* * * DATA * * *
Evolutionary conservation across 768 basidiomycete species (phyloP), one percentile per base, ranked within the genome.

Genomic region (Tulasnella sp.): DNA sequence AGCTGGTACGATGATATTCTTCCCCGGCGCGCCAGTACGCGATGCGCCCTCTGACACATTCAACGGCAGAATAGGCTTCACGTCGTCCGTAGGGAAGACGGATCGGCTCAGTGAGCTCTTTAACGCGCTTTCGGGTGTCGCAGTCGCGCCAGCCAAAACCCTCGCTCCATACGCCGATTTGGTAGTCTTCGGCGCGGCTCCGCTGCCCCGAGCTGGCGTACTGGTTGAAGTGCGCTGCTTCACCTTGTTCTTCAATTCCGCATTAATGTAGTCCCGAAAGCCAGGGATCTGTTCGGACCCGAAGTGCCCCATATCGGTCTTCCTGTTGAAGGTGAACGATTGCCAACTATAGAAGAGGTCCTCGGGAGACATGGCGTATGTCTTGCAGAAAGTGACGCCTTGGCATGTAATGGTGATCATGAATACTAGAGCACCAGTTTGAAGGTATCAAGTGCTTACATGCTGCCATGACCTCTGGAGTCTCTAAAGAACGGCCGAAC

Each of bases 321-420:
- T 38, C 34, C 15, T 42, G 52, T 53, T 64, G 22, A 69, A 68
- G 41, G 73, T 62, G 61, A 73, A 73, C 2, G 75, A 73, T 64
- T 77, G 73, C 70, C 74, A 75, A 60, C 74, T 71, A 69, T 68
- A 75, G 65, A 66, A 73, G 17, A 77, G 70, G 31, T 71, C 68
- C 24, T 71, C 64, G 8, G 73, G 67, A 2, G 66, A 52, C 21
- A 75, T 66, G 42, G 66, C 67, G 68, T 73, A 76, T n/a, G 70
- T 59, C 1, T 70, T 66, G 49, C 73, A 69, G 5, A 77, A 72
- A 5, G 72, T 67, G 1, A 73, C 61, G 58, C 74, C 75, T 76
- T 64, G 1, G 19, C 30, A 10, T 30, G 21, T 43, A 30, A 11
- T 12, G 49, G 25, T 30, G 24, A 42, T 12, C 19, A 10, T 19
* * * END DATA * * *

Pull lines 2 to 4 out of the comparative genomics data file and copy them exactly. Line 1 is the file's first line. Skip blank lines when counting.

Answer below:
Genomic region (Tulasnella sp.): DNA sequence AGCTGGTACGATGATATTCTTCCCCGGCGCGCCAGTACGCGATGCGCCCTCTGACACATTCAACGGCAGAATAGGCTTCACGTCGTCCGTAGGGAAGACGGATCGGCTCAGTGAGCTCTTTAACGCGCTTTCGGGTGTCGCAGTCGCGCCAGCCAAAACCCTCGCTCCATACGCCGATTTGGTAGTCTTCGGCGCGGCTCCGCTGCCCCGAGCTGGCGTACTGGTTGAAGTGCGCTGCTTCACCTTGTTCTTCAATTCCGCATTAATGTAGTCCCGAAAGCCAGGGATCTGTTCGGACCCGAAGTGCCCCATATCGGTCTTCCTGTTGAAGGTGAACGATTGCCAACTATAGAAGAGGTCCTCGGGAGACATGGCGTATGTCTTGCAGAAAGTGACGCCTTGGCATGTAATGGTGATCATGAATACTAGAGCACCAGTTTGAAGGTATCAAGTGCTTACATGCTGCCATGACCTCTGGAGTCTCTAAAGAACGGCCGAAC

Each of bases 321-420:
- T 38, C 34, C 15, T 42, G 52, T 53, T 64, G 22, A 69, A 68